»Automating Execution of Waypoint
Your team may want to automate the execution of Waypoint as your build and deployment tool, based on triggers such as a commit to a VCS provider, a chat-based workflow, or on-demand in a specific environment.
This section documents the currently recommended best practices when running Waypoint in that way, and in some cases documents examples for popular systems or providers where you may run Waypoint.
As a general rule, it is perfectly fine to simply run
waypoint commands in an environment that is not on a developer
workstation. For example, if you currently have a deployment tool
or script that runs on a remote machine based on a trigger, you could,
in place of that, run Waypoint, including by invoking it in
the existing script or system to gradually adopt it.
In a remote execution environment, as with a local workstation, the Waypoint binary will need access to the Waypoint server. Locally, it is recommended that developers create contexts to store information about the remote Waypoint server. In a remote environment, this may make less sense given the environments are often ephemeral. In this scenario, we recommend using environment variables to configure the server.
The Waypoint server token is sensitive and should be treated as a password and protected accordingly.
Below is a list of commonly used environment variables for remote execution. These variables configure the Waypoint CLI for communication with the Waypoint server.
WAYPOINT_SERVER_TOKEN. Must be set to a Waypoint token, created with
waypoint token new
WAYPOINT_SERVER_ADDR. The address to the Waypoint server gRPC address. This must be accessible from the network that the client is running on.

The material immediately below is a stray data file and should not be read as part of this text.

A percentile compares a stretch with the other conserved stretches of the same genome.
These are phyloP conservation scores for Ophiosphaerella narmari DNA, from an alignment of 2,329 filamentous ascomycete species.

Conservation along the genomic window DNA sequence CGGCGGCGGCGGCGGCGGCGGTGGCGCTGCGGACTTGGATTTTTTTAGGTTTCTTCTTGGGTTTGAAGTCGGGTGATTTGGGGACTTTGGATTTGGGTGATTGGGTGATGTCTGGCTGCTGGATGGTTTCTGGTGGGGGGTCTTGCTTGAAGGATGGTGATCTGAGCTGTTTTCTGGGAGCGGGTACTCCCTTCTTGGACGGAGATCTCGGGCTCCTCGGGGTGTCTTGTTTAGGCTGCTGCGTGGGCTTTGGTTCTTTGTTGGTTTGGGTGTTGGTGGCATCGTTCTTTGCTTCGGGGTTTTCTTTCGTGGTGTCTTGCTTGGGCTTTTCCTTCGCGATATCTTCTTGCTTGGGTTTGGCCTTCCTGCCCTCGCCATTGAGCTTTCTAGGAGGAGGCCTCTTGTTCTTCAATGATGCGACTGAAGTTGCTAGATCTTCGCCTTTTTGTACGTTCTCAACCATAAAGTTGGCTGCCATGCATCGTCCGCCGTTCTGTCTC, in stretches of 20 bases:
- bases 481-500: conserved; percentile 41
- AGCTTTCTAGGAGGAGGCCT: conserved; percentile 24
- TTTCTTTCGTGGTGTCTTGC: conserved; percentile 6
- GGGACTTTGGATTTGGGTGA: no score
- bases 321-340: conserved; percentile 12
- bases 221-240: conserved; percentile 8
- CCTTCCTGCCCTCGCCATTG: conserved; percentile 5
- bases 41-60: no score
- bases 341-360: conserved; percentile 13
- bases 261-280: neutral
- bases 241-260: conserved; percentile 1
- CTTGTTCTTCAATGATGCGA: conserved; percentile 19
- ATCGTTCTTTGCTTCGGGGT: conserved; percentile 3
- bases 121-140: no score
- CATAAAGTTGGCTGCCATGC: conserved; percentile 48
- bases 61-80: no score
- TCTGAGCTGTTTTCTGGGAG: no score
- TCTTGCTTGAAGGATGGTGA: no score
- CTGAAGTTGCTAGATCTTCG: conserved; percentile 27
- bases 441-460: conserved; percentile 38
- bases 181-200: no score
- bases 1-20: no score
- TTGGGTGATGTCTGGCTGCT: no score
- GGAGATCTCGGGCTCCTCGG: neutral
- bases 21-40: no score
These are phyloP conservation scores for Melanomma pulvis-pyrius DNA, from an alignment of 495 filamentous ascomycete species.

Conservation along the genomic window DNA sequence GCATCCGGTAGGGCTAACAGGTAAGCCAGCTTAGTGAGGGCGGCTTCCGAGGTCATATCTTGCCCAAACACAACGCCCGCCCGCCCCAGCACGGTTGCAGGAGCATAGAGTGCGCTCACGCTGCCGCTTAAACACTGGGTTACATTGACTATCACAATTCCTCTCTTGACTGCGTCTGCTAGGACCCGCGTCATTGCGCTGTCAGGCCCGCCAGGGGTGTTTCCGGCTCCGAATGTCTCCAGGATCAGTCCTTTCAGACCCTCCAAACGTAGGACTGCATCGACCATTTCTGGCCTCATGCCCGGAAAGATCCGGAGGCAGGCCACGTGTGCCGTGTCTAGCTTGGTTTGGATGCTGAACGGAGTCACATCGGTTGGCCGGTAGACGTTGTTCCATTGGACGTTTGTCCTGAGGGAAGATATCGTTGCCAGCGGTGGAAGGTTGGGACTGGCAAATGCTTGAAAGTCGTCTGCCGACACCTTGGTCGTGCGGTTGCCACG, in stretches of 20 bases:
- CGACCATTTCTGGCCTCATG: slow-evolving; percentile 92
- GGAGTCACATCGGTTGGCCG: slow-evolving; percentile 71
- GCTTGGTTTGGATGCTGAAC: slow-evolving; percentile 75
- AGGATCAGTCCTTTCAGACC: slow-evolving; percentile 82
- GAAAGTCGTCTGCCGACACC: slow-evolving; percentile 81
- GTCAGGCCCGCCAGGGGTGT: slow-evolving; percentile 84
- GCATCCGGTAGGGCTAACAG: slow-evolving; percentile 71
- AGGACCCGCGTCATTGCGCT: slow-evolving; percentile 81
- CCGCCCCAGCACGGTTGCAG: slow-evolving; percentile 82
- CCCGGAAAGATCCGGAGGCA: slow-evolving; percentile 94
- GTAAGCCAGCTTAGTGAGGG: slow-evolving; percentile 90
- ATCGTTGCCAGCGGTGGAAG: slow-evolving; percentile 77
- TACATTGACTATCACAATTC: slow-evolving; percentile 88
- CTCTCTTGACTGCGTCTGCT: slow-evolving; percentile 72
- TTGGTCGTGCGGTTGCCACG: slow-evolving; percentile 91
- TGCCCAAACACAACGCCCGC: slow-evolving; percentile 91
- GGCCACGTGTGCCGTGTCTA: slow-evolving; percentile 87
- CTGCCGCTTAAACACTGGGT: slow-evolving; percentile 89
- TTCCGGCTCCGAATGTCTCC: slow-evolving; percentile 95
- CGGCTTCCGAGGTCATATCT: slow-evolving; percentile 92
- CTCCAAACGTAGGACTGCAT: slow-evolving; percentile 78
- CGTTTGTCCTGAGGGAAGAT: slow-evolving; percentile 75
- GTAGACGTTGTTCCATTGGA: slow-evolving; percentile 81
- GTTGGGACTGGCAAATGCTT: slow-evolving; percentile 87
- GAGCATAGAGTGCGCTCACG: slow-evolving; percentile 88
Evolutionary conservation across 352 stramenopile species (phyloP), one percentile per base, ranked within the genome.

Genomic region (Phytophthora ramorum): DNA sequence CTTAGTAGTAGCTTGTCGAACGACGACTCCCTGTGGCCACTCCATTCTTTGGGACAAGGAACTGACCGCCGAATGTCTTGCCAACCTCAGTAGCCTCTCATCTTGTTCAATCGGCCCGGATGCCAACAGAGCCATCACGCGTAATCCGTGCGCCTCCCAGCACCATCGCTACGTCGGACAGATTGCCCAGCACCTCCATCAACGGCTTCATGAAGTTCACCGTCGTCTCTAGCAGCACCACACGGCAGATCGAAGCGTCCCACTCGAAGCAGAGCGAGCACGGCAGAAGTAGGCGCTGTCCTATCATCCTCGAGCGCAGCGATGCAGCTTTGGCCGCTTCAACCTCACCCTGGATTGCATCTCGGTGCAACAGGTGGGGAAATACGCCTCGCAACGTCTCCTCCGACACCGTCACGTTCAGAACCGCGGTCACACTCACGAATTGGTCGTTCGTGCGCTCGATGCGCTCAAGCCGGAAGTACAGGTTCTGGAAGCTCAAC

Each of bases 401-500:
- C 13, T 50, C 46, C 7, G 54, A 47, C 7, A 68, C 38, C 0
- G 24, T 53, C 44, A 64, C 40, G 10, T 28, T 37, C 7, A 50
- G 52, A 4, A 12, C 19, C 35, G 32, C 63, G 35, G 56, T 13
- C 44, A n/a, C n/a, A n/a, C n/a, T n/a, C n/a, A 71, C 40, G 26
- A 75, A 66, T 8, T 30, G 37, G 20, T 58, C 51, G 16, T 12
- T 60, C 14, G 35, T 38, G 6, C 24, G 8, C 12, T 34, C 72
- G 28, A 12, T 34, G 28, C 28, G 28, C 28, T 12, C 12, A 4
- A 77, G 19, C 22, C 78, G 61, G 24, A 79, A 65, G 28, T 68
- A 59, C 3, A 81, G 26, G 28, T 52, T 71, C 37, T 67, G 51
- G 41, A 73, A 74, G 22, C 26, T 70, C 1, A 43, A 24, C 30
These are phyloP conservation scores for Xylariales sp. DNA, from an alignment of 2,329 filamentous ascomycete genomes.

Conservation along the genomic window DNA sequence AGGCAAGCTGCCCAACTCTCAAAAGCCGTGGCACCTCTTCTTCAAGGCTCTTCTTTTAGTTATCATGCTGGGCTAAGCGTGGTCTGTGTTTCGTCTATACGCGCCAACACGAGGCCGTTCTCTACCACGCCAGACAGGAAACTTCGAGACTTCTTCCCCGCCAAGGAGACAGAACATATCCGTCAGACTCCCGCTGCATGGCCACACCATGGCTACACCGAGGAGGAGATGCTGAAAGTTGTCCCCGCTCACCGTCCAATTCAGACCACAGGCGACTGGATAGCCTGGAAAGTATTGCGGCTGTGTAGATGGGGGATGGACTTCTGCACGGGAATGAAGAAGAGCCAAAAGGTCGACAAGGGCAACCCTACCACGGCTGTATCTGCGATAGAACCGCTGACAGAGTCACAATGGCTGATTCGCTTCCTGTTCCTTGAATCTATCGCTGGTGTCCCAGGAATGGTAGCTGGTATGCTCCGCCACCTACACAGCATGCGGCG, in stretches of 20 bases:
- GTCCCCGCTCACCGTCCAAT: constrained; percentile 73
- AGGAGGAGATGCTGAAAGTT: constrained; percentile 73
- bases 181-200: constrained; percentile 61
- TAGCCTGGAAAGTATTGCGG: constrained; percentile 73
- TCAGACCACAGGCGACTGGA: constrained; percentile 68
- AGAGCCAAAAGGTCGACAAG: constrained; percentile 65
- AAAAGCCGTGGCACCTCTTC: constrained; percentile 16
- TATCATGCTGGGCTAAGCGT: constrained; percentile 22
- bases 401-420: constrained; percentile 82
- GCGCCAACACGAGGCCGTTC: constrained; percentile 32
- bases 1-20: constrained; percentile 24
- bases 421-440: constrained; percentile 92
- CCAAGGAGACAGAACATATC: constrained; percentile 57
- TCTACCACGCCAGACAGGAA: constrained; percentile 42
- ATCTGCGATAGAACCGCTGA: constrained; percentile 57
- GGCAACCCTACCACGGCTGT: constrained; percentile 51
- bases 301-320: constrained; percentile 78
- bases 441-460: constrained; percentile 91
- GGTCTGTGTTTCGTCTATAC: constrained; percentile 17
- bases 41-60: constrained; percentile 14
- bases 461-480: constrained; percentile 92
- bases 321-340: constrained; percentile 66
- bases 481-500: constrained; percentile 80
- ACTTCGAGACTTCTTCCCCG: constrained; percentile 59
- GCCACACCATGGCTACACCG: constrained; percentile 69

WAYPOINT_SERVER_TLS. Should be set to
1to configure the client to use TLS when connecting to the server.
WAYPOINT_SERVER_TLS_SKIP_VERIFY. Current must be set to
1to disable TLS verification when communicating with the server.
waypoint init command is still required in remote environments, and must be
run in the environment ahead of other Waypoint commands such as
command can be run multiple times safely.
In a scenario where you are running
release in discrete steps,
it may make sense to run
init once followed by those commands, or if each of the commands
are run in ephemeral or potentially ephemeral environments, to ensure
init is called
each time. A helpful side-effect of
init is that it will validate the Waypoint
configuration, connection to the server, and will ensure that everything is set-up to
properly execute the operation. Any remote system executing this command should
make the output easily accessible to users upon failure.
If Waypoint detects that the terminal does not support interactivity it will output a
simpler "non-interactive" output mode. This output is easier to consume in
a CI/CD systems logging views, or through log archiving systems. This is automatic
and does not need to be explicitly configured, but can be forced by setting
the environment variable
When automating Waypoint, it is important to keep in mind that all commands will use the default workspace unless otherwise specified.
In a scenario where there are multiple developers triggering remote
execution of Waypoint, it may be important to consider the effect
this could have while all working out of the
For example, if integrating with a VCS system such as GitHub, an additional branch may have a new feature that you would not want released in the default workspace, but that same developer will want to validate their work in a deployment, and possibly a released deployment, depending on the platform.
In this scenario, it is best to use additional workspaces. These can be configured, as they are locally, at invocation time from the CLI. A common pattern for this might be to utilize a git branch in a name of a workspace.
$ waypoint up -workspace $(git symbolic-ref HEAD)
This would run a build in a new workspace (eg.
deploy and release against resources not used in the default workspace.
In order to determine the source of a build or other operation, it can be very useful to utilize labels. Often, these environments might provide labels that can be useful to annotate an operation with.
Labels can be specified as arguments to the main operation commands.
$ waypoint deploy -label git_sha=$GITHUB_SHA -label build_id=$BUILD_ID -label build_hostname=$(hostname)
Waypoint locks operations based on a tuple of (project, app, workspace). If multiple operations
are created (eg.
waypoint build) they will automatically queue.